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Using Source Information to Evaluate the Credibility of Online Content

By Eva Wennås Brante and Carita Kiili
 | Jan 19, 2018

shutterstock_160130306_x300In our earlier blog post we introduced the idea of a monthly quiz to give students opportunities to regularly practice their evaluation skills. To maintain students’ interest, educators need to create different tasks and provide a variety of lenses that enhance critical thinking.   

As professor Julie Coiro points out, students rarely attend to source features, such as author, publisher, or publication type, to evaluate the credibility of information. And, if they do so, their evaluations are often superficial. One main challenge for students is to evaluate both content and source information in relation to each other—to read content in light of the source information, and vice versa. Educators can use the step-by-step guide we present below to walk students through this practice.

Step one: Teacher Preparation

Select a piece of website content that may represent commercial, ideological, or personal interest. One example is this blog post on CocaCola's website, which references a report concluding that aspartame is safe for consumption “at current levels of exposure.” We selected this website for our lesson because CocaCola sells products that contain aspartame and therefore has a vested financial interested in promoting the ingredient’s safety.

Reading the blog post without knowing who has published it may influence how readers receive the message. Our intention is not to say whether the blog post is true or false; we selected this site to give students experience in understanding how the content shifts when they know who has authored/published the information and discussing how that relationship influences their interpretation, as readers.

Copy relevant text from this website and paste onto a presentation slide, being sure to blind all source information about the publisher (e.g., logos and names).

Step two: Content evaluation

Let your students carefully read the text on the presentation slide and discuss the following questions in pairs.

  • What is the main message?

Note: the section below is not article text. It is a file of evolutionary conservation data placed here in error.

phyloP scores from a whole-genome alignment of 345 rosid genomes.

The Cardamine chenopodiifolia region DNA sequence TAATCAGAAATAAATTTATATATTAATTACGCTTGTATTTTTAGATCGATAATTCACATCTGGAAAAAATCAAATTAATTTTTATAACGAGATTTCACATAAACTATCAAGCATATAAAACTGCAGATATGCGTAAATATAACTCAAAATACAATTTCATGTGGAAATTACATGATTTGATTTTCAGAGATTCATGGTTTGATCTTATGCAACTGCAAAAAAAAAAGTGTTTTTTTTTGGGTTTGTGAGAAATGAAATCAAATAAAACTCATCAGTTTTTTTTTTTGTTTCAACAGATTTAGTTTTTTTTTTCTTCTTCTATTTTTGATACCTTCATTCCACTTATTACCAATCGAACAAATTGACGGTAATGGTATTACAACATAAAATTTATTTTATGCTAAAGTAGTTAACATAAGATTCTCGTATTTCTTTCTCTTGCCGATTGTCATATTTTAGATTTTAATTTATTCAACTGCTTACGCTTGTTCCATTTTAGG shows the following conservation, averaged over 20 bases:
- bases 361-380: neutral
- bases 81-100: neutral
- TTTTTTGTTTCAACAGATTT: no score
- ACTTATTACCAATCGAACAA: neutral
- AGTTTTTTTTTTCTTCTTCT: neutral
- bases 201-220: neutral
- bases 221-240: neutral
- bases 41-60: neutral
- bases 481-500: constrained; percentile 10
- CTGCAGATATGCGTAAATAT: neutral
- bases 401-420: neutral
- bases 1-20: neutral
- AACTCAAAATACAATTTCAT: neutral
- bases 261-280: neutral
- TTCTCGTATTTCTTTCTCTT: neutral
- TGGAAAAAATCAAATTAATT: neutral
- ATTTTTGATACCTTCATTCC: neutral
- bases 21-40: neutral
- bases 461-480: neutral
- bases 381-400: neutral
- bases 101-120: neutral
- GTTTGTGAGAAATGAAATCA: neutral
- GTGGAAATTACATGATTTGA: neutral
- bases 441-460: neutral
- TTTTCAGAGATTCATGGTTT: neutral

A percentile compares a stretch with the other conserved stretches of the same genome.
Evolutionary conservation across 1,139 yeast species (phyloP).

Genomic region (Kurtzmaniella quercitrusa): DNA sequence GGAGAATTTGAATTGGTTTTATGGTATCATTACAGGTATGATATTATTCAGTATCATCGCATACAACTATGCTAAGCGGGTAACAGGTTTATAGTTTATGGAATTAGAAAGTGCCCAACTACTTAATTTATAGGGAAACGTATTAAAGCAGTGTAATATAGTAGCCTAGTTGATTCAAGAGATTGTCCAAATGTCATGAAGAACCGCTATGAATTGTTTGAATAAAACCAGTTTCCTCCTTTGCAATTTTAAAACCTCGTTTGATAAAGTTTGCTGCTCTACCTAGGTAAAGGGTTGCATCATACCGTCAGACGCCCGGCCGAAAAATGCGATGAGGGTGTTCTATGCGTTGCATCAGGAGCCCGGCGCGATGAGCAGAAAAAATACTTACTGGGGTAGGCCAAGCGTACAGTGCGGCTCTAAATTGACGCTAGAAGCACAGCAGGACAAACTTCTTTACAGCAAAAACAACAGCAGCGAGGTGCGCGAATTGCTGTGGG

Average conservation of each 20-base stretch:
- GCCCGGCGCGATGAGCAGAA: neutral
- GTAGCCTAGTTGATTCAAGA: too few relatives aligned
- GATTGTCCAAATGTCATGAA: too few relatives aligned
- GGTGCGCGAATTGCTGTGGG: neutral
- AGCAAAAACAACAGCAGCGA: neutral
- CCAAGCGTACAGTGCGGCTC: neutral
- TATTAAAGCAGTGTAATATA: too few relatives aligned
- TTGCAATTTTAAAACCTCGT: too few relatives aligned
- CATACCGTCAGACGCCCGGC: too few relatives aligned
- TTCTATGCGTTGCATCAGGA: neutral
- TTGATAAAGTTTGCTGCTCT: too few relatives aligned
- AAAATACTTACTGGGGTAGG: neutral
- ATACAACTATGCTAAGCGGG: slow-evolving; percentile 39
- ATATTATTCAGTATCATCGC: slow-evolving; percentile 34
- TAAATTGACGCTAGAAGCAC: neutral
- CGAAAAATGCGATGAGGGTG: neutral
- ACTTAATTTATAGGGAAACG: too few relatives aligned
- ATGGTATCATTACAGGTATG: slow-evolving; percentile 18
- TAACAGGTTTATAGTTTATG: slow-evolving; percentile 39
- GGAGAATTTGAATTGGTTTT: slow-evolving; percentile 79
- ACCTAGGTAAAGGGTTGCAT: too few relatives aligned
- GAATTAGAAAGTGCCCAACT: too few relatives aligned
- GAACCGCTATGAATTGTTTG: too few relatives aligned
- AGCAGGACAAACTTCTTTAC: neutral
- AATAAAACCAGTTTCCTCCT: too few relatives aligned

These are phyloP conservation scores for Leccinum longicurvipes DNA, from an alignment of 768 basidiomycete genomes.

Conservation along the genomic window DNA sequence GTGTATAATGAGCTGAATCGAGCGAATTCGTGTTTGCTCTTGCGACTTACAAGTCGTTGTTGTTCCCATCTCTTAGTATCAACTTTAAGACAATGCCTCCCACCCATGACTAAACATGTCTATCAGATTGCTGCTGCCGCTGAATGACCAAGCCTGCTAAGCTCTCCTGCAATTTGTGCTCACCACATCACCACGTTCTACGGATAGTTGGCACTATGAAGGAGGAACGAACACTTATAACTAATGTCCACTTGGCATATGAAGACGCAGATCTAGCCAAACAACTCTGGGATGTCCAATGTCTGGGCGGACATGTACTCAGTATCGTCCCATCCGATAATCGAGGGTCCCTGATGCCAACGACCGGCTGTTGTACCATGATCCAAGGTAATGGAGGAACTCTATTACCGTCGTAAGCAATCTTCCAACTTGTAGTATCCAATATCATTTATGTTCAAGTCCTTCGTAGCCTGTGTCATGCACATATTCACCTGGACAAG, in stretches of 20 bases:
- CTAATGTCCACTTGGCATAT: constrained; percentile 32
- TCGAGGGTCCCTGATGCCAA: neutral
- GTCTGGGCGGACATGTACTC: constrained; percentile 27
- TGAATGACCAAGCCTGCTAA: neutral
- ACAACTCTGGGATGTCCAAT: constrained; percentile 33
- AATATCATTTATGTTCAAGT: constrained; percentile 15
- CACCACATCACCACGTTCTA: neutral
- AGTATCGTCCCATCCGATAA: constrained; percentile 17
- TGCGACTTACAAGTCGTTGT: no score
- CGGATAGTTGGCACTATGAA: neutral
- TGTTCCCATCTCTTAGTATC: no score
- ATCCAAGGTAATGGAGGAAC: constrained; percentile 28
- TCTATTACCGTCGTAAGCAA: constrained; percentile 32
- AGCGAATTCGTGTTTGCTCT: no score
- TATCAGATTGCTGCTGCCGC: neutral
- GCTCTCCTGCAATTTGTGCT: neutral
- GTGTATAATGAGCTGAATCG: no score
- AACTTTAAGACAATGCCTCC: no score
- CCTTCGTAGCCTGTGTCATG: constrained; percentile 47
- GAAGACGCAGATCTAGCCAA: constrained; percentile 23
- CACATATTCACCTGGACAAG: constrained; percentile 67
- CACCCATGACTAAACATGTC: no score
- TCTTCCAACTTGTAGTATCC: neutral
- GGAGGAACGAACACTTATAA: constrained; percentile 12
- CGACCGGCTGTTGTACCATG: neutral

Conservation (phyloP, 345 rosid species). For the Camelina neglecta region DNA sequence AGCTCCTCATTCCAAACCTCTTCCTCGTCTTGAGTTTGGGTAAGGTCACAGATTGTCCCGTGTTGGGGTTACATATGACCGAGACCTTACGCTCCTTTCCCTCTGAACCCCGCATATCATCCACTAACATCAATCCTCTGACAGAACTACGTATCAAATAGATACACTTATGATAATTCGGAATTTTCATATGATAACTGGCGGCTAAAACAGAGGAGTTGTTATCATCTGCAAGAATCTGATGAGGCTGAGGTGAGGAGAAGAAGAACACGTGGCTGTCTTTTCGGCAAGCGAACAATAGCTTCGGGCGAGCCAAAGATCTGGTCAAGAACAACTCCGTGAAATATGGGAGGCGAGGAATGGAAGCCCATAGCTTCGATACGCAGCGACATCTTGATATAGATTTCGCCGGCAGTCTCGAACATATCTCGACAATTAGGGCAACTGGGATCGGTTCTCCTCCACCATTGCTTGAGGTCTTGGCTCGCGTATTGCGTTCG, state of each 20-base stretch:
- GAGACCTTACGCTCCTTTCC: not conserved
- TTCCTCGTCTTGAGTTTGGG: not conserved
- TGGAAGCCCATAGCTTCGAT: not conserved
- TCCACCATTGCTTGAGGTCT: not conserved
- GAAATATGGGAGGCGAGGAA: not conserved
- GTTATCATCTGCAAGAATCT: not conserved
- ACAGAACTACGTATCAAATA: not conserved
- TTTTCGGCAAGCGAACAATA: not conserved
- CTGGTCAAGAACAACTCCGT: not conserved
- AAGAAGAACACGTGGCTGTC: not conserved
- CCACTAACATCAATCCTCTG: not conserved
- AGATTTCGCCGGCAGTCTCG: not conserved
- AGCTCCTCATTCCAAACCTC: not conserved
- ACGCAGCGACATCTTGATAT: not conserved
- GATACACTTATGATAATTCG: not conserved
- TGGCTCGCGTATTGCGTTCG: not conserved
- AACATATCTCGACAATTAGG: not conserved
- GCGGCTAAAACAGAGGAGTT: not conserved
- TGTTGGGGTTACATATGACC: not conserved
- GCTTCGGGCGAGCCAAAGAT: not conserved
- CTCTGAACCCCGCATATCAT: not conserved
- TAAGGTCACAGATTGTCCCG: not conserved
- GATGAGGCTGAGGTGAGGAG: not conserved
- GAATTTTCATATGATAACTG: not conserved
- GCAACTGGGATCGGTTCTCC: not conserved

• What kind of evidence supports the main message?
  • How credible is the information? Why do you think so?

Step three: Make an educated guess

Ask your students to guess who could be the author or the owner of the content shown on the slide, based on the underlying message.

Step four: Revealing the source information

Reveal the website to your students. Ask them to write a few sentences reflecting on their own understanding of the content after seeing who wrote/published the text, Then, ask students to share their thinking and responses to the following questions with a partner:

  • Has your understanding of the content shifted, and if so, why?
  • Did the source information change your perception about the credibility of the information?

Ask the pairs to briefly summarize their discussions with the class. Together, discuss why it is important to attend to source information.

Step five: Corroborating with additional sources

Encourage students to search for corroborating evidence. As a class, discuss with students what they find and whether or not this additional information influences their thinking about the overall credibility of the content.   

We hope that you will find this blog post helpful for expanding your repertoire of teaching critical evaluation of online information.

BranteEva Wennås Brante and Carita Kiili are both postdoctoral fellows at the Department of Education at the University of Oslo.

CaritaKiili_w80This article is part of a series from the International Literacy Association Technology in Literacy Education Special Interest Group (TILE-SIG).

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